Creating “Bad” Habits?

Used to being told you're creating "bad habits" by doing things like nurse your child to sleep or respond to their cries? If so, this post is for you - I won't tell you to change these behaviours, but rather to look at them as they are: biologically normal.

5 Tips for Dealing with a Crying Baby

We all know to put a crying baby down and walk away if we are at risk of harming them. But what if we set things up that we reduced the risk of ever getting that frustrated? Here are 5 tips to do just that.

The Thing About Trauma (And Its Relationship to CIO)

Is crying-it-out traumatic for a child? Yes. With this in mind, what does it mean for our promotion of it? Is it short-term pain for long-term gain or should we possibly think a little (okay, a lot) differently?

Distraction, Redirection, and Responsiveness

Here I want to lay out some critical distinctions between what it means to distract, redirect, or respond to a child, what it looks like, and whether or not each method works, according to research.

Lies and Damn Lies: Babies Cry for No Reason

One of the biggest problems facing modern parenting is the idea that babies will cry for no reason. It undermines responsiveness, parental efficacy, and hurts the parent-child dyad. That, and it's a load of...

“Fake” Crying in Infancy

Recent research has identified "fake crying" in late infancy. What does this mean? How should parents respond? Here's a look at the research and what it means.

Reasons Babies Cry and Wake at Night

It saddens me that this needs to be written but it does. Too many media outlets and "baby experts" are out there telling parents to ignore their instincts and their babies.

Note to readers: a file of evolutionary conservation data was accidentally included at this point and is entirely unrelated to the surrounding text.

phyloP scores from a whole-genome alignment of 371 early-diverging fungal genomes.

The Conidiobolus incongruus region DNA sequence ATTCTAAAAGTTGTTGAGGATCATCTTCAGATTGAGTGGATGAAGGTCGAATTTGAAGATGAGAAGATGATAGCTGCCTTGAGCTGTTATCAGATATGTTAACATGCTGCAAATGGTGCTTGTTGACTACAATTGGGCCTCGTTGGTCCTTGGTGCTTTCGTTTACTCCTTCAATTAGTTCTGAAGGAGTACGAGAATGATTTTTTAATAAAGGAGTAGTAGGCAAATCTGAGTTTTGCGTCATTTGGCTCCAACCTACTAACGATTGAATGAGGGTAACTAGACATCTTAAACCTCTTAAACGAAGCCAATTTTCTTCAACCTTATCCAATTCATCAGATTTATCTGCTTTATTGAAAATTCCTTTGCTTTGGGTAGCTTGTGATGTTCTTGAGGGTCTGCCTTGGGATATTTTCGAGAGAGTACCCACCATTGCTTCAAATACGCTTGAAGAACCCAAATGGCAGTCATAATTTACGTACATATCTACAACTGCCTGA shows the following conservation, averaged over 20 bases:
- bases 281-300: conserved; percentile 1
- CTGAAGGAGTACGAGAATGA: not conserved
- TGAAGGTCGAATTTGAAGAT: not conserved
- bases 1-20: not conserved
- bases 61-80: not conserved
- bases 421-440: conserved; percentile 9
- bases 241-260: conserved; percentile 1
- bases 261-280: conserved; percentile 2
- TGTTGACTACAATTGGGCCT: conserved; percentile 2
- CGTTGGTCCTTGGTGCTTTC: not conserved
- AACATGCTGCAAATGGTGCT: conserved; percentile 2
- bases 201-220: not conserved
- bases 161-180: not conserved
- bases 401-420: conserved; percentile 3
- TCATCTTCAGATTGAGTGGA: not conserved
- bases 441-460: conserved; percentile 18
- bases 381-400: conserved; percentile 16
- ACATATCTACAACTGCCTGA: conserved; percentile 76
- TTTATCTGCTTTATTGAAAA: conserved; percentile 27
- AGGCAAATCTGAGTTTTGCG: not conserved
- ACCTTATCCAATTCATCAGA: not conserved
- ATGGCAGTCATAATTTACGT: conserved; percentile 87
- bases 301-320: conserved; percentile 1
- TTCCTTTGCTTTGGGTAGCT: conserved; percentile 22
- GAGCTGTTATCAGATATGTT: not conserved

Simple Ways to Calm a Crying Baby

Helping an infant return to sleep easily, then, is an essential gift to give our infants—as well as an important goal for parents who need to rest. The science of nighttime care provides a good foundation for parents trying to calm their babies. It clarifies what is important to know about calming babies and why certain types of calming are most likely to be helpful.

The “Difficult” Baby: Part Two

In this part, we’re going to look at the last piece of pertinent information—viewing the difficult infant as a ‘plastic’ infant—and then finishing with a look at what we can do going forward.

The “Difficult” Baby: Part One

You’ve probably heard it a hundred times. Parents talking about their child and why parenting was so hard: He was just such a difficult baby. It’s supposed to explain the frazzled looks, the endless crying, and every other negative trait we attribute to the baby in question. But does it?